Working with Kheti Virasat Mission, Amarjeet Sharma has managed to turn his small plot of land in the state of Punjab from lifeless, debt ridden farm into a healthy, productive and profitable one.
As a witness to the destructive agricultural policy that swept the state in the 1960s, Sharma has decided to return to a more organic approach, a system that has evolved from the teaching of Guru Nanak, the founder of Sikhism.
Known as the Sarbat da Bhala or agriculture for the well being of all, the principles of this philosophy focus on understanding the complex relationships between animals, insects, plants and ourselves. By working with nature rather than against it, he was able to not only increase his productivity but also provide healthy food within a healthy environment.
Sharma is just one of the new generations of farmers who are regaining control of their environments and their futures.
This is the second film in the 9×9 film festival. These films have been made for one reason: to help people understand the reality of what’s really happening to the world’s food and farming systems, and why.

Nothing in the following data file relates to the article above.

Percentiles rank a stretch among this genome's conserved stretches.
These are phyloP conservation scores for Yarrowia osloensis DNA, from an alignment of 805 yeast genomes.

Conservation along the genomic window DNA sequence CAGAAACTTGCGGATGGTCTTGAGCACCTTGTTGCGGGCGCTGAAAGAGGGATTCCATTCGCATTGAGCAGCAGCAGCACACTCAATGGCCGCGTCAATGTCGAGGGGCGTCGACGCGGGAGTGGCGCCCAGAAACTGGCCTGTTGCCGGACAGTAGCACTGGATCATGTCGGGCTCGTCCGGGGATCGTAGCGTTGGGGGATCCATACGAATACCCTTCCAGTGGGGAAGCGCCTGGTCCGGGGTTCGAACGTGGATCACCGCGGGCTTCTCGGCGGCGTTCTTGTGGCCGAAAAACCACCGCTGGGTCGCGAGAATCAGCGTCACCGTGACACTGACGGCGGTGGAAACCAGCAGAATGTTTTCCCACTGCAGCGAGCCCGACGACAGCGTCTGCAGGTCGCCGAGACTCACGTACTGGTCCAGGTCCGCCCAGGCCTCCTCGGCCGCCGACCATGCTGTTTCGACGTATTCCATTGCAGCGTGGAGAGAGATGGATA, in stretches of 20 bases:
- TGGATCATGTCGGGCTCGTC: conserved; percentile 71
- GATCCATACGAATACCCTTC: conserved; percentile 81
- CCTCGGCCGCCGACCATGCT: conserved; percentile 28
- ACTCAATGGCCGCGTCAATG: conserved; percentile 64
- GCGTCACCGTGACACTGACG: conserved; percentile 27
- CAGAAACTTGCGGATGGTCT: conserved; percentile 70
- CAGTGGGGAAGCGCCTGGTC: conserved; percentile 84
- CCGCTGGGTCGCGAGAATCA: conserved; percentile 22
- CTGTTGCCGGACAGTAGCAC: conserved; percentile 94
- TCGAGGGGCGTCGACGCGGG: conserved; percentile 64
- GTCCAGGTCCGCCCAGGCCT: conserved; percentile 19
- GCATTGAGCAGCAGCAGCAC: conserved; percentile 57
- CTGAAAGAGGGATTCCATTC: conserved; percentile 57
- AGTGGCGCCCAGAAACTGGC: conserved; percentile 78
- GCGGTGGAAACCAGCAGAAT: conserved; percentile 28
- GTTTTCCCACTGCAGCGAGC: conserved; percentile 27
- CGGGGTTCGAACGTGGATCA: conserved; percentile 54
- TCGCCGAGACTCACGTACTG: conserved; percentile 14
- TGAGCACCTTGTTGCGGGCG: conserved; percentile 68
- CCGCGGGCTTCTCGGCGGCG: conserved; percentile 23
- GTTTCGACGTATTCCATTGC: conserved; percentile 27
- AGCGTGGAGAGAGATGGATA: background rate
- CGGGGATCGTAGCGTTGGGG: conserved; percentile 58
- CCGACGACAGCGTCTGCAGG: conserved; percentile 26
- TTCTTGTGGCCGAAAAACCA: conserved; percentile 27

It has been proved, beyond doubt that the natural systems of farming benefit, not only human health but also the health of the environment in a long term and sustainable way. This was one of the first films we made as part of the Source Project and for obvious reasons shot it in Punjab, linking it to the story of the “Green Revolution” and the legacy we now see beginning to be played out across India. This is a narrative that looks at the cause, the symptom and finally a possible solution by one of the more progressive farmers in Punjab, Amarjeet Sharma.
The Source Project was set up to work in a more holistic way within the development media as business interests transform the development sector into a business driven model. By changing the way we live and operate, we are able to use our limited funds to help subsidize films that we feel need to be made. We have created a short film format that can be easily watched and shared on various social media platforms. We feel that this way we are able to not only help counter an imbalance and misinformation within development media, but also stimulate consciousness on issues that otherwise would pass unnoticed. At the heart of The Source Project is agriculture, a system not only of food production, but also one that maintains our ecosystem, our cultures, our health and the very survival of humanity.